Don't Leave It to Chance: 5 Ways to Increase Your Productivity in College

As you experiment with different strategies, the most important thing is that you give yourself a break. Don't be too harsh on yourself if you can't stick to the changes, but don't give up either.
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Fall semester has kicked off, and as a result many college students are readjusting to the groove of things after a long summer break. The first few weeks begin with idealistic plans of all they hope to do throughout the semester. Many times, however, they find themselves at the end wondering where the time went.

While we cannot underestimate the power of highly motivated and ambitious college students to get things done, as individuals we have to recognize our challenges. With so much going on, and so many exciting opportunities for procrastination, it's easy to get sidetracked into a million different things at once.

Now that I am en route to my senior year, I'm using my hindsight to do some things differently. To get my creative juices and motivation flowing when sleep deprived, I'm making some changes that may work for you as well:

1. Charge the phone with your alarm across the room:

Force yourself to have to get out of bed. Avoid the trap of pressing snooze for an hour and then feeling guilty for neither sleeping nor being productive. Decide when you would like to wake up and stick to it. This also means going to sleep at a reasonable time so that you can squeeze in your 5-7 hours of sleep. Often times, the work attempted while exhausted before bed will get done more effectively (and quickly) if you do it in the morning after a night's sleep. As hard as it is to refrain from jumping back in bed, once you shut off your alarm get your day going.

2. Turn your bed (not your bedroom) into a "no-work" zone:

When I've spoken to advisers about time management, it's been recommended that I make my bedroom a place to relax after a long day. But personally, after a full day of classes, activities, and work, I find it comforting to blast my music and work from the comfort of my own room. Instead, what I find helpful is to use the built-in bed risers of my bedframe to elevate it, and make a mental separation between relaxing and working space. When I'm at my desk, I only do work. When it's time for a break, I physically get up from my chair and use the time to tweet, browse Facebook, text, call, watch funny YouTube videos, etc. When I'm in bed, I force myself to use my computer and electronics for entertainment purposes only. It takes a while to get used to it, but I promise it'll become more natural over time if you stick with it.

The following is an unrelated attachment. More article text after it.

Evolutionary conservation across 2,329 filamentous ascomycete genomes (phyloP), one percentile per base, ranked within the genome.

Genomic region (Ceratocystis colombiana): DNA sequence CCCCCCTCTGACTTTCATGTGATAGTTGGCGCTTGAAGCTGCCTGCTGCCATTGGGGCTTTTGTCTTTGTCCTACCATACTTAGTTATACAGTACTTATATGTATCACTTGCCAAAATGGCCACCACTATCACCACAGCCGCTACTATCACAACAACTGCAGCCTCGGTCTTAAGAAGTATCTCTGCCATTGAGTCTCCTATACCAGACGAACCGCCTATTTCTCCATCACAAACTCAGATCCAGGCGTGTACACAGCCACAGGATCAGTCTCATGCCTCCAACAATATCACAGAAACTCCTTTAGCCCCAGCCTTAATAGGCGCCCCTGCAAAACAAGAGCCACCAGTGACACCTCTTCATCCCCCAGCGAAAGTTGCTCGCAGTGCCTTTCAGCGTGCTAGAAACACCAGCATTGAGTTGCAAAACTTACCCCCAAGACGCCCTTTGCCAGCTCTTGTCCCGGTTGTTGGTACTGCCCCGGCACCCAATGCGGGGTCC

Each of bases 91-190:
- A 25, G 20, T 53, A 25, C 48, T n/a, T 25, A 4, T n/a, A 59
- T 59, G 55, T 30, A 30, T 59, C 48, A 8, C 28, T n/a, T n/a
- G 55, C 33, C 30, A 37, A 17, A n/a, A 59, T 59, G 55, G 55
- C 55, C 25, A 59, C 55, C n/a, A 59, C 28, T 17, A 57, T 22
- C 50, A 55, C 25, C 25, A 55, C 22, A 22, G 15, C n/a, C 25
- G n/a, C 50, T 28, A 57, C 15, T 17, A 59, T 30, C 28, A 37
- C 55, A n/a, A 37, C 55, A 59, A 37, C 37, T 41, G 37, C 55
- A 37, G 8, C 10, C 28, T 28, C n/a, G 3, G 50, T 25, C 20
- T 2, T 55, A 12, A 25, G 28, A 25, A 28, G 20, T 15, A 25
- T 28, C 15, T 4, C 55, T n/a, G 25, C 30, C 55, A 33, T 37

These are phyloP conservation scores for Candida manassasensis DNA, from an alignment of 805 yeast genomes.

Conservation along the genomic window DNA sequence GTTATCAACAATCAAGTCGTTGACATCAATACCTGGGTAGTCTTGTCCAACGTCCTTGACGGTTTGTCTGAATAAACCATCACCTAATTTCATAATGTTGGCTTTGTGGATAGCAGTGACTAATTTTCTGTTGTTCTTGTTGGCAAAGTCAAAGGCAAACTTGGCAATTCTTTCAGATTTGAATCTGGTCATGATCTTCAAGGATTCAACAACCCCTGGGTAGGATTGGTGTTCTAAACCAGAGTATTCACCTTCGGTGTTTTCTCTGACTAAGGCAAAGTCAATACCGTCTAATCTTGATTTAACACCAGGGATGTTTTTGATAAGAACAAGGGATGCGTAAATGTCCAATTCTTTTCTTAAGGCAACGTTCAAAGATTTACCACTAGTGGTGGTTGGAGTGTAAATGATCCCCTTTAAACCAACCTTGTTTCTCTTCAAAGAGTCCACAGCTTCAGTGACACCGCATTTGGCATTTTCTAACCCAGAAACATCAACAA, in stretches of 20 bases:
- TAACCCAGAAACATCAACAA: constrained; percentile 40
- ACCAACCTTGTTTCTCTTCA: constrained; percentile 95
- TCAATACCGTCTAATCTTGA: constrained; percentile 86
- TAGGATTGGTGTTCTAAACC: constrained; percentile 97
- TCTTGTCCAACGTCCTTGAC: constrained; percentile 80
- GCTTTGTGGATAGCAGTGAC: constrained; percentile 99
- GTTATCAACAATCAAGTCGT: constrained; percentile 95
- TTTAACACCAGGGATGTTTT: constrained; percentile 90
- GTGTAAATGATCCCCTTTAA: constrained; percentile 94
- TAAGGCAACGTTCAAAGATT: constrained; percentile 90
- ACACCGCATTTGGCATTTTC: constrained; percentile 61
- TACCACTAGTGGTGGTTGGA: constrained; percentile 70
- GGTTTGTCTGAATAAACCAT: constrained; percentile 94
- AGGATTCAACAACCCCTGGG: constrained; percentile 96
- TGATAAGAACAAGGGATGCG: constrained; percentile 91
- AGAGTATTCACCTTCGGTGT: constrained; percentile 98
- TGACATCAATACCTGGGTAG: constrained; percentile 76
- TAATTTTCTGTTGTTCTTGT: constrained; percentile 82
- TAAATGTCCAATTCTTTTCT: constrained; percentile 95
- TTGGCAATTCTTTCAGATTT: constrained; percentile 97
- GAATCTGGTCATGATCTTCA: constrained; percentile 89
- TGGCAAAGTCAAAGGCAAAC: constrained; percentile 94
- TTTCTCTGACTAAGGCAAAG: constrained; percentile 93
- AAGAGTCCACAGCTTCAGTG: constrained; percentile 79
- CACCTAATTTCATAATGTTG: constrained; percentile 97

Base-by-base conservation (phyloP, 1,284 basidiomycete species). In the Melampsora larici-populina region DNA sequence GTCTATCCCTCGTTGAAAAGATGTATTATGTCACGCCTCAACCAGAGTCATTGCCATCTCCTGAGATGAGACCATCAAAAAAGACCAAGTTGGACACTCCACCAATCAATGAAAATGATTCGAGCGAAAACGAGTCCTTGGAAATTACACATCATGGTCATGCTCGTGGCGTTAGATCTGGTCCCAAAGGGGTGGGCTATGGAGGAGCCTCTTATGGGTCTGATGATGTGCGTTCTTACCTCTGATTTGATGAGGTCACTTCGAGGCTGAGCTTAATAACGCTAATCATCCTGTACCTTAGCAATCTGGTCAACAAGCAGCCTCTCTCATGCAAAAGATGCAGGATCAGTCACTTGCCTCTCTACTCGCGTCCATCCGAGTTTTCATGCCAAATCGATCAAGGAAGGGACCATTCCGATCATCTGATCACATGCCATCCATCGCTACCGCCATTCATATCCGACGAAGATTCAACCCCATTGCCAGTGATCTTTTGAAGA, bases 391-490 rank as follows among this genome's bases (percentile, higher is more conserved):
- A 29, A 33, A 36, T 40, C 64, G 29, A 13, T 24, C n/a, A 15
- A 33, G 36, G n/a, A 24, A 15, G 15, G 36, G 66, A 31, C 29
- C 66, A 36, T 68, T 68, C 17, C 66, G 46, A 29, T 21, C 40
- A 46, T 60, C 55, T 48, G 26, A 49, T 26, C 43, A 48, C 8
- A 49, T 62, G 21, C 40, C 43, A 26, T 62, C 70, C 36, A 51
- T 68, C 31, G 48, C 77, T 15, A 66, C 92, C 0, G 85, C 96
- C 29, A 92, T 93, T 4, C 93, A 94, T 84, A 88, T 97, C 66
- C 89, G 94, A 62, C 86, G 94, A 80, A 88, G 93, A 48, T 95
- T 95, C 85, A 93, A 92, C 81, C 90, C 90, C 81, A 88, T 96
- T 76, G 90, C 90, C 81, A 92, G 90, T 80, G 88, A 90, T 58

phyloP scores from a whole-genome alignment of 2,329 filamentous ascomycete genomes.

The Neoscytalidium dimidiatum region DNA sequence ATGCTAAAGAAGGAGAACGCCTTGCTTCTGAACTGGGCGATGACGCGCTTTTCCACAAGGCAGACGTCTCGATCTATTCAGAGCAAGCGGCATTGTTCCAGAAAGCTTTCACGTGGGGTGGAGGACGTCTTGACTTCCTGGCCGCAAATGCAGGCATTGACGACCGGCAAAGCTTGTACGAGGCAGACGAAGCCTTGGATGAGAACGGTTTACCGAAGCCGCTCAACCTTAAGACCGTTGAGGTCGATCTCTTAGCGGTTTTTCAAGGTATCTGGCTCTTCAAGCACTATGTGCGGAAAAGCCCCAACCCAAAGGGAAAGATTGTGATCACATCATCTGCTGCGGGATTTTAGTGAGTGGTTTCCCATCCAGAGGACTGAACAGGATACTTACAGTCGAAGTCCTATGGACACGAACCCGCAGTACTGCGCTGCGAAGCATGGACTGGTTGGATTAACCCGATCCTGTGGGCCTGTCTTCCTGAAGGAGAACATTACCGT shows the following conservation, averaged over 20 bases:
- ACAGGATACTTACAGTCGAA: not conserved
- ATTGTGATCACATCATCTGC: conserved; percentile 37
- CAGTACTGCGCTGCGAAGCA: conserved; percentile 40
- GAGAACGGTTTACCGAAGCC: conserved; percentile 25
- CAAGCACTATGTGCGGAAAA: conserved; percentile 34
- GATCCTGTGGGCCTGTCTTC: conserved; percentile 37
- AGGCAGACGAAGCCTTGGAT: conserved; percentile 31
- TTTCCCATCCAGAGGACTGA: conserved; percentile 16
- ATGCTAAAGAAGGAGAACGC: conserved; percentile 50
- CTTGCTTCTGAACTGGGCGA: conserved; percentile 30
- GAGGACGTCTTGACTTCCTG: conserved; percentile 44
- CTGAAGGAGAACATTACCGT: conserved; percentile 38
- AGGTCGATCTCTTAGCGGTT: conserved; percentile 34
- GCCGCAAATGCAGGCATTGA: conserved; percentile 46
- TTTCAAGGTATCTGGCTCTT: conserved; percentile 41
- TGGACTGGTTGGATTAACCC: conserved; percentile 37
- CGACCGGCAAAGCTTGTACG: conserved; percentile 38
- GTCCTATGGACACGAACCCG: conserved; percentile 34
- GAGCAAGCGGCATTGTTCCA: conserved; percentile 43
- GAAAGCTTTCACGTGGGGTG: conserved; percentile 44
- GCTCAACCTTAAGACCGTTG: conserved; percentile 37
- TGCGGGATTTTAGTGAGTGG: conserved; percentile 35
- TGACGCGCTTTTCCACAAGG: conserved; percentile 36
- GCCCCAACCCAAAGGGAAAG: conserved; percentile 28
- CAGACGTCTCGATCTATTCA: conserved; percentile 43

3. Use multiple Internet engines:

Download your two favorite Internet engines, and designate one for work and one for play. For example, all of the bookmarks in one of my engines are related to schoolwork, and on the other they're related to fun websites and different social medias. This way, you can minimize the temptation to sidetrack. If you're using Google Chrome and you simply want to stick with it, then login with a specific email account when doing work, and then use a different one for the latter. Think about it like creating the online conditions that will help you stay focused.

4. Schedule time for fun!

Knowing that you have fun workshops, games, and other events to look forward to can help you grind through your work time. Also, it can play a role in how you distribute your time between work and play.

5. Plan your schedule strategically:

Even though many of us college students are static for those late classes, rethink how you use your time. Something I've tried is to schedule my work shifts before my 10 am class, so that I'm forced to wake up early and use the time that I would've otherwise taken to catch up on sleep. It's helpful to get into a routine, and strategically schedule things during time slots you know you wouldn't be productive in if you had a choice.

There are many other things you can do, but there certainly isn't a magic way to increase productivity. The key is to recognize your own challenges, and find ways to change your environment so it can increase your enthusiasm and motivation to push you through the semester.

As you experiment with different strategies, the most important thing is that you give yourself a break. Don't be too harsh on yourself if you can't stick to the changes, but don't give up either. Just forgive yourself when you fail, and keep trying new things until you succeed at finding the right changes for you.

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